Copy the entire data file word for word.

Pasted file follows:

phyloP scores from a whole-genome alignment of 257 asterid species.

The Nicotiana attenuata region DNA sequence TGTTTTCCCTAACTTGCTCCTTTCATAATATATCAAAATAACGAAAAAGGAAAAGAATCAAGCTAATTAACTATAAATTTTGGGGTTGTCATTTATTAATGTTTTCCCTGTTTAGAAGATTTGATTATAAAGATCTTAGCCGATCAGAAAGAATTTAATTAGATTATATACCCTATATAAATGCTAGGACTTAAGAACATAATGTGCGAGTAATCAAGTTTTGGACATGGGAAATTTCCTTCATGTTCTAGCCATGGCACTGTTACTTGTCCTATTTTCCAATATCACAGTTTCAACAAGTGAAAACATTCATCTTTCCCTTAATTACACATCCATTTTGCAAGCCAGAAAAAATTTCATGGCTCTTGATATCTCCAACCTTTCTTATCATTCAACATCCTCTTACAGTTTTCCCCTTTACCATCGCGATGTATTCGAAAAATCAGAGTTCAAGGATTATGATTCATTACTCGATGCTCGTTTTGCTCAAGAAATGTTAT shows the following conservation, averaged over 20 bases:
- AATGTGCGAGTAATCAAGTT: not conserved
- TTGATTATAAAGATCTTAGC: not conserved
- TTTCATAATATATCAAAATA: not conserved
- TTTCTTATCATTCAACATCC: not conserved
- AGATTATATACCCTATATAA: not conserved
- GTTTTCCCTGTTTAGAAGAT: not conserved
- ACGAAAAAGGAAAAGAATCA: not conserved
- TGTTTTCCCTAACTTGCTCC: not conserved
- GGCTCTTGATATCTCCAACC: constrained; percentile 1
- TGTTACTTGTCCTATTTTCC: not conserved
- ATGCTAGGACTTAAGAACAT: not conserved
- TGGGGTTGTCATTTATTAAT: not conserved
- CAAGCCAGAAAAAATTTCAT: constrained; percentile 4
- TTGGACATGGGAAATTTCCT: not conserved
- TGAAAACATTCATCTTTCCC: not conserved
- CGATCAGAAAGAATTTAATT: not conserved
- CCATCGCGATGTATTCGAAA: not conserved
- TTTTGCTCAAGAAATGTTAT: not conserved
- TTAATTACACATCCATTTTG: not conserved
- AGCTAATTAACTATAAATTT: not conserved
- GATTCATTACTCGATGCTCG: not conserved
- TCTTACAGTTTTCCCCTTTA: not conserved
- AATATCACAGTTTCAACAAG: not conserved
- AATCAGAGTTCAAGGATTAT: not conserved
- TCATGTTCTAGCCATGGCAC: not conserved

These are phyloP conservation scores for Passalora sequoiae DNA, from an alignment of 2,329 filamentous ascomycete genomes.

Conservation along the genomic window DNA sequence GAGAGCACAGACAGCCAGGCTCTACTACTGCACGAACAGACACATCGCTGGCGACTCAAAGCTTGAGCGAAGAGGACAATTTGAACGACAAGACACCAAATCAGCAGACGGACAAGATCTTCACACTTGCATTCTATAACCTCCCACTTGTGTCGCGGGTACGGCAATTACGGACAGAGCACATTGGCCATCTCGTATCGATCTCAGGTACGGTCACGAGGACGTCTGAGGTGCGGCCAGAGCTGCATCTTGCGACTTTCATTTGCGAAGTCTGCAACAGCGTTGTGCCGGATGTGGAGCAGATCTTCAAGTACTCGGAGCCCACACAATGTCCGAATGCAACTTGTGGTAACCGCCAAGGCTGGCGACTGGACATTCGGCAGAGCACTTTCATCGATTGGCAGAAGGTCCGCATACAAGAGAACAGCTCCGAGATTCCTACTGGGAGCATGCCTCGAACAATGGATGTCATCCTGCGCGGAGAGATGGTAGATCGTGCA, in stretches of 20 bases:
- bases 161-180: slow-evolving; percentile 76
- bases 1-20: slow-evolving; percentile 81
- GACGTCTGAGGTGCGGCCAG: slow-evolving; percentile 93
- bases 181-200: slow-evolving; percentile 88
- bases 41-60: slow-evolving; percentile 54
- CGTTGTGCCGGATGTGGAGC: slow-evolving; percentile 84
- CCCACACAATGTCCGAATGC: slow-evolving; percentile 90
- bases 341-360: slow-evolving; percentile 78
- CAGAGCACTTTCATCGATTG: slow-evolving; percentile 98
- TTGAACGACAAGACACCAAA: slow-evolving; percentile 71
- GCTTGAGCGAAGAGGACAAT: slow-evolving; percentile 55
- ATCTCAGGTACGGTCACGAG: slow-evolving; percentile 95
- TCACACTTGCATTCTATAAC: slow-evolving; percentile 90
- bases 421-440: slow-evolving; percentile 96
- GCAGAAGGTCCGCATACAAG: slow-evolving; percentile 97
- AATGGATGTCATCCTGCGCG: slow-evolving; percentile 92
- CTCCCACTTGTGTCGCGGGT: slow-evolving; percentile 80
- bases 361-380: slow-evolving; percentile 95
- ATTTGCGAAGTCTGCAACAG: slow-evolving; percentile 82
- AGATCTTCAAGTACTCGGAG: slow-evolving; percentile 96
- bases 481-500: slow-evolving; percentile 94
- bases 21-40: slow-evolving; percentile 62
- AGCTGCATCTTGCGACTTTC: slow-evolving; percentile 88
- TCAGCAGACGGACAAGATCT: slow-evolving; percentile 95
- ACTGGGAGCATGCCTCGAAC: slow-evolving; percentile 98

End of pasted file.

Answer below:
phyloP scores from a whole-genome alignment of 257 asterid species.

The Nicotiana attenuata region DNA sequence TGTTTTCCCTAACTTGCTCCTTTCATAATATATCAAAATAACGAAAAAGGAAAAGAATCAAGCTAATTAACTATAAATTTTGGGGTTGTCATTTATTAATGTTTTCCCTGTTTAGAAGATTTGATTATAAAGATCTTAGCCGATCAGAAAGAATTTAATTAGATTATATACCCTATATAAATGCTAGGACTTAAGAACATAATGTGCGAGTAATCAAGTTTTGGACATGGGAAATTTCCTTCATGTTCTAGCCATGGCACTGTTACTTGTCCTATTTTCCAATATCACAGTTTCAACAAGTGAAAACATTCATCTTTCCCTTAATTACACATCCATTTTGCAAGCCAGAAAAAATTTCATGGCTCTTGATATCTCCAACCTTTCTTATCATTCAACATCCTCTTACAGTTTTCCCCTTTACCATCGCGATGTATTCGAAAAATCAGAGTTCAAGGATTATGATTCATTACTCGATGCTCGTTTTGCTCAAGAAATGTTAT shows the following conservation, averaged over 20 bases:
- AATGTGCGAGTAATCAAGTT: not conserved
- TTGATTATAAAGATCTTAGC: not conserved
- TTTCATAATATATCAAAATA: not conserved
- TTTCTTATCATTCAACATCC: not conserved
- AGATTATATACCCTATATAA: not conserved
- GTTTTCCCTGTTTAGAAGAT: not conserved
- ACGAAAAAGGAAAAGAATCA: not conserved
- TGTTTTCCCTAACTTGCTCC: not conserved
- GGCTCTTGATATCTCCAACC: constrained; percentile 1
- TGTTACTTGTCCTATTTTCC: not conserved
- ATGCTAGGACTTAAGAACAT: not conserved
- TGGGGTTGTCATTTATTAAT: not conserved
- CAAGCCAGAAAAAATTTCAT: constrained; percentile 4
- TTGGACATGGGAAATTTCCT: not conserved
- TGAAAACATTCATCTTTCCC: not conserved
- CGATCAGAAAGAATTTAATT: not conserved
- CCATCGCGATGTATTCGAAA: not conserved
- TTTTGCTCAAGAAATGTTAT: not conserved
- TTAATTACACATCCATTTTG: not conserved
- AGCTAATTAACTATAAATTT: not conserved
- GATTCATTACTCGATGCTCG: not conserved
- TCTTACAGTTTTCCCCTTTA: not conserved
- AATATCACAGTTTCAACAAG: not conserved
- AATCAGAGTTCAAGGATTAT: not conserved
- TCATGTTCTAGCCATGGCAC: not conserved

These are phyloP conservation scores for Passalora sequoiae DNA, from an alignment of 2,329 filamentous ascomycete genomes.

Conservation along the genomic window DNA sequence GAGAGCACAGACAGCCAGGCTCTACTACTGCACGAACAGACACATCGCTGGCGACTCAAAGCTTGAGCGAAGAGGACAATTTGAACGACAAGACACCAAATCAGCAGACGGACAAGATCTTCACACTTGCATTCTATAACCTCCCACTTGTGTCGCGGGTACGGCAATTACGGACAGAGCACATTGGCCATCTCGTATCGATCTCAGGTACGGTCACGAGGACGTCTGAGGTGCGGCCAGAGCTGCATCTTGCGACTTTCATTTGCGAAGTCTGCAACAGCGTTGTGCCGGATGTGGAGCAGATCTTCAAGTACTCGGAGCCCACACAATGTCCGAATGCAACTTGTGGTAACCGCCAAGGCTGGCGACTGGACATTCGGCAGAGCACTTTCATCGATTGGCAGAAGGTCCGCATACAAGAGAACAGCTCCGAGATTCCTACTGGGAGCATGCCTCGAACAATGGATGTCATCCTGCGCGGAGAGATGGTAGATCGTGCA, in stretches of 20 bases:
- bases 161-180: slow-evolving; percentile 76
- bases 1-20: slow-evolving; percentile 81
- GACGTCTGAGGTGCGGCCAG: slow-evolving; percentile 93
- bases 181-200: slow-evolving; percentile 88
- bases 41-60: slow-evolving; percentile 54
- CGTTGTGCCGGATGTGGAGC: slow-evolving; percentile 84
- CCCACACAATGTCCGAATGC: slow-evolving; percentile 90
- bases 341-360: slow-evolving; percentile 78
- CAGAGCACTTTCATCGATTG: slow-evolving; percentile 98
- TTGAACGACAAGACACCAAA: slow-evolving; percentile 71
- GCTTGAGCGAAGAGGACAAT: slow-evolving; percentile 55
- ATCTCAGGTACGGTCACGAG: slow-evolving; percentile 95
- TCACACTTGCATTCTATAAC: slow-evolving; percentile 90
- bases 421-440: slow-evolving; percentile 96
- GCAGAAGGTCCGCATACAAG: slow-evolving; percentile 97
- AATGGATGTCATCCTGCGCG: slow-evolving; percentile 92
- CTCCCACTTGTGTCGCGGGT: slow-evolving; percentile 80
- bases 361-380: slow-evolving; percentile 95
- ATTTGCGAAGTCTGCAACAG: slow-evolving; percentile 82
- AGATCTTCAAGTACTCGGAG: slow-evolving; percentile 96
- bases 481-500: slow-evolving; percentile 94
- bases 21-40: slow-evolving; percentile 62
- AGCTGCATCTTGCGACTTTC: slow-evolving; percentile 88
- TCAGCAGACGGACAAGATCT: slow-evolving; percentile 95
- ACTGGGAGCATGCCTCGAAC: slow-evolving; percentile 98